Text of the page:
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Ekbal's remark kicks up a debate

By T. Ramavarman

THRISSUR DEC. 27. The remark made by the Kerala University Vice-Chancellor, B. Ekbal, at the just-concluded Kerala Social Forum (KSF) in Thrissur, has kicked up a debate on the development issues of the State. Dr. Ekbal had called upon the Kerala society, particularly its political leadership including the Left, for an introspection on the internal weaknesses that have pushed the State into a crisis, instead of attacking globalisation.

Dr. Ekbal, a pro-Left thinker, had criticised the lack of accountability of public institutions in the State and said that laying the entire blame on globalisation for the crises in these institutions would not help the State to see the reality and take remedial measures.

Endorsing the views of Dr. Ekbal, K.K. George, economist, said that ``Kerala was able to adopt many of the programmes of the `welfare state' through the works of social and Left movements. Now we are facing the secondary problems of the `welfare state' like paucity of resources to sustain these social security schemes.''

``Three options are normally suggested for this: one is to raise taxes. But in a federal country like India, there is a limit to which a State could hike the tax rate, since it has to take into account the tax rates in the neighbouring States. Also, raising taxes enormously will be a risky proposition for any political leadership,'' Dr. George told The Hindu.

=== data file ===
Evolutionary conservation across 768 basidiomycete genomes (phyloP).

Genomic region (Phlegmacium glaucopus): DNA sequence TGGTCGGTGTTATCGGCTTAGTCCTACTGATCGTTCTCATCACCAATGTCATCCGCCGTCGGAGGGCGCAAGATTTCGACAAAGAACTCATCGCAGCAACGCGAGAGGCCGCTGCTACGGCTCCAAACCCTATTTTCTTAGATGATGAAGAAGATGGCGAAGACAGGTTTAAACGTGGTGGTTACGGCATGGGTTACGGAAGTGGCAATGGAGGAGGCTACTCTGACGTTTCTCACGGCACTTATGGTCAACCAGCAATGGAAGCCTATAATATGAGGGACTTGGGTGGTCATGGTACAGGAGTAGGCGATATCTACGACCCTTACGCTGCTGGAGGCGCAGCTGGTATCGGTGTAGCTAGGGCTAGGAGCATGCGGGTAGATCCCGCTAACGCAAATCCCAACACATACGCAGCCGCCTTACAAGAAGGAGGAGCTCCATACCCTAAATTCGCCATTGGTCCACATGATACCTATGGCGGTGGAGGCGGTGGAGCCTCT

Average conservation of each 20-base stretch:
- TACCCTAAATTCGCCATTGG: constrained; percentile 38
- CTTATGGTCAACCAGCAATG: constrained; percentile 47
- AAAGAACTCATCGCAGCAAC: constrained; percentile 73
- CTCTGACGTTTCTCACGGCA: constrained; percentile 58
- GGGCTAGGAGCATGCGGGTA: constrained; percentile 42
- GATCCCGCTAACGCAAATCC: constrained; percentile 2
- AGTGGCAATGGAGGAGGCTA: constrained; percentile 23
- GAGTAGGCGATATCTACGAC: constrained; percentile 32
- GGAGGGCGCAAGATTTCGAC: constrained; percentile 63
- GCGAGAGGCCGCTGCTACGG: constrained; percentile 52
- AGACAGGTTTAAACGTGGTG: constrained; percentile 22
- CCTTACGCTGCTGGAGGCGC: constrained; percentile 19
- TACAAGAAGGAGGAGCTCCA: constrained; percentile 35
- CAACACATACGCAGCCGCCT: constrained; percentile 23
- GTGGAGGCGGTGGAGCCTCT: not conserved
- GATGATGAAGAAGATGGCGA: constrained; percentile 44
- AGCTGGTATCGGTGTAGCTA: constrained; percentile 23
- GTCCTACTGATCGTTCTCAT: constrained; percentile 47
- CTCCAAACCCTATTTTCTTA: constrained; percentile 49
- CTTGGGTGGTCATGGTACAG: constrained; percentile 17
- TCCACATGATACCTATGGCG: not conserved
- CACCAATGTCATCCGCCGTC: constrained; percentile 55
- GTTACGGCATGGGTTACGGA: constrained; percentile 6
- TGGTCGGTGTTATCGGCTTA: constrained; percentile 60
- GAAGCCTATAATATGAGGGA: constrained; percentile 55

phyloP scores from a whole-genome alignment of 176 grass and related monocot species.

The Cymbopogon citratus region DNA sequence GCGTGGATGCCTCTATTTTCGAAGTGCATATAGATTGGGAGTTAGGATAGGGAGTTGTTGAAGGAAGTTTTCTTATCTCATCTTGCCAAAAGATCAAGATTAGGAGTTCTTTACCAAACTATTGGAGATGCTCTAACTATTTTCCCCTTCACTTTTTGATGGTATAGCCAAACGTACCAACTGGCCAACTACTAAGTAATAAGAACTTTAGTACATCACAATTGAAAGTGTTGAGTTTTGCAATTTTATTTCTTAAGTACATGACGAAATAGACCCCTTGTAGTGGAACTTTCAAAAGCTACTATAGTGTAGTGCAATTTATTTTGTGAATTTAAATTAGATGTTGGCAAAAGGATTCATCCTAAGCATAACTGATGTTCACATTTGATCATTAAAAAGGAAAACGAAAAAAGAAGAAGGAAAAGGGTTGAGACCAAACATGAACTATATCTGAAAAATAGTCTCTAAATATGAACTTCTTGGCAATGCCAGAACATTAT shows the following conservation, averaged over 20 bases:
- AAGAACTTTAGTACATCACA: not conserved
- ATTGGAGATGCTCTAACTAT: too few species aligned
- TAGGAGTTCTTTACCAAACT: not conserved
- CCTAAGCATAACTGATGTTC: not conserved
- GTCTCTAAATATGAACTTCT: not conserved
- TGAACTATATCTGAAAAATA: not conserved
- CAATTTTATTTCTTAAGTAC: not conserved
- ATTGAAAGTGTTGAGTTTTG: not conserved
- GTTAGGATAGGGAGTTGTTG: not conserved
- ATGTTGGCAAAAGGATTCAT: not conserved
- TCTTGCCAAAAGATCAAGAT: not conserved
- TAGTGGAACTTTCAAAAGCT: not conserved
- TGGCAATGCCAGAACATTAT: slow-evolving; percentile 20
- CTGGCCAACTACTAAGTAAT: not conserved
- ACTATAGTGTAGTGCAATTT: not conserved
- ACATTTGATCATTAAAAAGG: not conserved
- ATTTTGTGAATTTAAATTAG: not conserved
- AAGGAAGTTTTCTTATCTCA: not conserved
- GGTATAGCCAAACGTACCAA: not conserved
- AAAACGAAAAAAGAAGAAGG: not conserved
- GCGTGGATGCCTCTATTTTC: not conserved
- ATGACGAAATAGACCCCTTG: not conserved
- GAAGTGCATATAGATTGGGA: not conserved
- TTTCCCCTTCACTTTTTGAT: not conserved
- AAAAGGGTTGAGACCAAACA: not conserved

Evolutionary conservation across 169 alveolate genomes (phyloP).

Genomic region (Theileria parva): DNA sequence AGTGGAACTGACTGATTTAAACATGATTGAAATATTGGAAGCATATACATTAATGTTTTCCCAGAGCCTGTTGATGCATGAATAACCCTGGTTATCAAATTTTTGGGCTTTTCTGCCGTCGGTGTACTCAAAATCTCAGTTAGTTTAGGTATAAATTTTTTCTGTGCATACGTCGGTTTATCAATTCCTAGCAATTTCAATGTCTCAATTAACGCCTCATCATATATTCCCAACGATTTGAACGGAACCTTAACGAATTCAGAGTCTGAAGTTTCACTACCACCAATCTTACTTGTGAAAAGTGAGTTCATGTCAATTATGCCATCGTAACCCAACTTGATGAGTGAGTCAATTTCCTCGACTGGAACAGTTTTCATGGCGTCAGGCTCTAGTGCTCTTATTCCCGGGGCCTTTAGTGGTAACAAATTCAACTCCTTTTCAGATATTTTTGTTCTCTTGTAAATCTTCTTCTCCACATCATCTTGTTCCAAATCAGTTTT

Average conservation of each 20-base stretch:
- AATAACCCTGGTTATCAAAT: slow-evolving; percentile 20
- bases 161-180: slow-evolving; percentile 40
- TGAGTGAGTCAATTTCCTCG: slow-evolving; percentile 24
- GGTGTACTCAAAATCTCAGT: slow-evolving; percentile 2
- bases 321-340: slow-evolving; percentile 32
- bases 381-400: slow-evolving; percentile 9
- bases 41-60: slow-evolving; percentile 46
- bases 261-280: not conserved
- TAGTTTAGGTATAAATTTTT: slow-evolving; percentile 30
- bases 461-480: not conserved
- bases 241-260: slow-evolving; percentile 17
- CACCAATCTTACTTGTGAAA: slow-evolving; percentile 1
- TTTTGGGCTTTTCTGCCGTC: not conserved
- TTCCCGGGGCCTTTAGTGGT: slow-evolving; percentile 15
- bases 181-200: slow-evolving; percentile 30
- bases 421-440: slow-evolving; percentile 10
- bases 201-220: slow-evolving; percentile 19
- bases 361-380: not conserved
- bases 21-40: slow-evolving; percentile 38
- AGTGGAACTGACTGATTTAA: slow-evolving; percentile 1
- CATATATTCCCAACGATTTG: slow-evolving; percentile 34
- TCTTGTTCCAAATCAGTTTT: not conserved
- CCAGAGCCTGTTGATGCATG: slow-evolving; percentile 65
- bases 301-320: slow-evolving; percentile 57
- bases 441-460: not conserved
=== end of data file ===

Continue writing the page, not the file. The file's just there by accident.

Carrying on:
``The second option is to introduce a differential levy system for the poor and the rich, like the fee structure in self-financing educational institutions. This again is not generally welcomed in the State. The third option is the generation of surplus by increasing productivity and providing for the welfare measures for poorer sections. Unless somebody generates a surplus no state would be able to fund its welfare schemes.''

``In fact, what we should aim at is not just increasing the productivity in a conventional sense, but enhancing the quality of the administration as a whole. This would mean improving the quality of administration of justice, of law and order, health care delivery systems, of the educational sector, production units and the like,'' Dr. George said.

Interestingly, the CPI(M) has not officially responded to the `unconventional observations' of Dr. Ekbal. But the CITU State general secretary, P.K. Gurudasan, and some office-bearers of the Purogamana Kalasahithya Sanghom (Pu-ka-sa) have joined issue with him. On the other hand, the Marxist ideologue, P. Govinda Pillai, has reportedly more or less endorsed the views of Dr. Ekbal.